top of page

Did Pre-Modern People Die At A Young Age?

By Joe Belanger

Death. It comes to us all, sooner or later. Did it come sooner in pre-modern times?

Picture courtesy Wikimedia Commons.

In pop culture, it is common to find the “fact” that premodern people normally died at what we would consider to be a young age. And that it was uncommon for anyone in Ancient Times, or especially the Middle Ages, to live beyond 30 or 40 years of age. For proof of this, one only has to look at the average life expectancy, from birth, for those time periods and see that. Indeed, the normal average is usually somewhere between 30 and 40 years. To pull a specific example: Carrieri and Serraino calculated that the from-birth average lifespan for male in medieval England was only 31.3 years.

Pop culture also likes to give plenty of explanations for these apparent early deaths. These range from rampant diseases, poor medical practices, warfare, poor water quality, etc. Often, these reasons are used to prove how much more advanced we have become compared to our ancestors. But is this the whole story? Do we really live that much longer?


No, no we don’t. The idea that premodern people all died very young is a misconception. If we look at an article posted by the University of Southern Carolina, by Sharon DeWitte, multiple studies have shown that many ancient and medieval people lived until their 50s, and even for some to their 80s. And this is not simply supported by historical written accounts alone. Examination of skeletal and dental remains prove that these were not uncommon ages to reach.

But how can this be so? We need to look more closely at the average life expectancies.

The thing is, when we normally report average life expectancy, we report “life expectancy from birth”. Even if we do not explicitly say that (which is why I made sure to point it out in the previous section). And it was the high infant mortality that brings the average down, something that is also discussed in Sharon DeWitte’s article.

This can be demonstrated with two simple math problems. The average of: 35, 35, and 35 is – unsurprisingly, 35; but the average of: 1, 52, and 52 is also 35.

This is not to say that people did not die earlier in the past, or that life was not more dangerous. But there is a major difference between everyone dying in their 30s and many of those who made it past their early childhood years living beyond 50.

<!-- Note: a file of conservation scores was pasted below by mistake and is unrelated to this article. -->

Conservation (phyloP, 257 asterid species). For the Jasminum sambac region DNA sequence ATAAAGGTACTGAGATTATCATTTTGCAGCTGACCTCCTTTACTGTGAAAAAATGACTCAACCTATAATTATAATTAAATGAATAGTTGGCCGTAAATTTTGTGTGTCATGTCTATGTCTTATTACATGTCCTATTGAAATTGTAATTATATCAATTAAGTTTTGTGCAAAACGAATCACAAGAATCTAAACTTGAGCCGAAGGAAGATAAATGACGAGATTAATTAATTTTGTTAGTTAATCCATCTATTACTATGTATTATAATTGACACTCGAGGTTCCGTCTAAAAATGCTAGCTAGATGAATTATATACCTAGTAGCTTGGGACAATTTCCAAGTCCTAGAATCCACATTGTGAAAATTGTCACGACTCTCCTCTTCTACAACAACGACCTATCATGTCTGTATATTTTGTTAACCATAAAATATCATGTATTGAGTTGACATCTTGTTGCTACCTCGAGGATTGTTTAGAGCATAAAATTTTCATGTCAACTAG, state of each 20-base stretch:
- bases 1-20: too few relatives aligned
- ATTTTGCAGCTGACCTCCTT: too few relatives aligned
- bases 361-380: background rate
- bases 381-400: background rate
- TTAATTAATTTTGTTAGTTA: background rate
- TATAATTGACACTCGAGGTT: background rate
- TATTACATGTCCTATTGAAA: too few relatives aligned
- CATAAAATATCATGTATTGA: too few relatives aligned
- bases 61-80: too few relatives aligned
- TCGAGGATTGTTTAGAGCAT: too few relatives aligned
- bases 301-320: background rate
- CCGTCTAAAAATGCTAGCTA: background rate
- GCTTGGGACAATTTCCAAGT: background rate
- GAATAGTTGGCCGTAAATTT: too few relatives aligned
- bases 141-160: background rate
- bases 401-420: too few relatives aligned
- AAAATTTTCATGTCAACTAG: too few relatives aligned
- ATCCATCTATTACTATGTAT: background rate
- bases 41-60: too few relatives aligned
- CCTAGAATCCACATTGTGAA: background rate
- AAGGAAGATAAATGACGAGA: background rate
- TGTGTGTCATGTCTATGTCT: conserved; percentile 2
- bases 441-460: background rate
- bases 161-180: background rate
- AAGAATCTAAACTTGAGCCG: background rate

Now, my original idea was to create a short, specific alternate history scenario which took this misconception as historical fact. A world where, up until the advent of modern technology, the vast majority of people only lived between 30 and 40 years of age. But the more I thought about it, the more unrecognisable the world would become.

So, what I will do is just give a short overview of the type of things I would expect to see in this world. And if I do write another article like this, I will choose another misconception more conducive to an alternate history scenario. For this, I am ignoring the high infant mortality, as that is not normally included in the misconception.

Death comes calling, especially for infants in pre-modern times.

The first thing I would expect is that this world would have fewer people. This would be because people have less time to give birth. Sure, people could give birth earlier than we do, but people in the past also tended to have more children than we do. One of my grandfathers was the youngest of ten, and some people had more.

Another is a much lower level of technology, for lack of better phrasing (I would rather avoid the other misconception that technology is a continual march forward). This is, again, simply because people have much less time to invent stuff. It does not mean that inventions would not happen, just that the rate at which new inventions occur will be much slower.

I would expect that once writing is invented, it would keep a more sacred connotation longer than in our timeline, and maybe forever. How else would anyone pass on knowledge? The basics you could still learn from your parents, assuming they had you early enough.

I would expect clan or clan-like family structures to be more popular, and longer lasting. The advantage would be ensuring there would be someone around to take care of the younger children when both their parents die not long after birth. Perhaps this world’s concept of what a country is might be an outgrowth of an extended clan mentality.

I would also expect that anyone who did, somehow, live into their 70s or 80s, to be highly revered. And I do not mean our wise old man stereotype. I mean they would be almost deified, as they would have achieved a feat that could make them seem near immortal.

All in all, a world in which premodern people all died young would be a vastly different place. And it is even possible that it would be a world that is still very premodern in appearance.

Comment on this article Here.

Joe Belanger is the author of the young adult series on the post-Arthurian myth, The Pendragonling.


bottom of page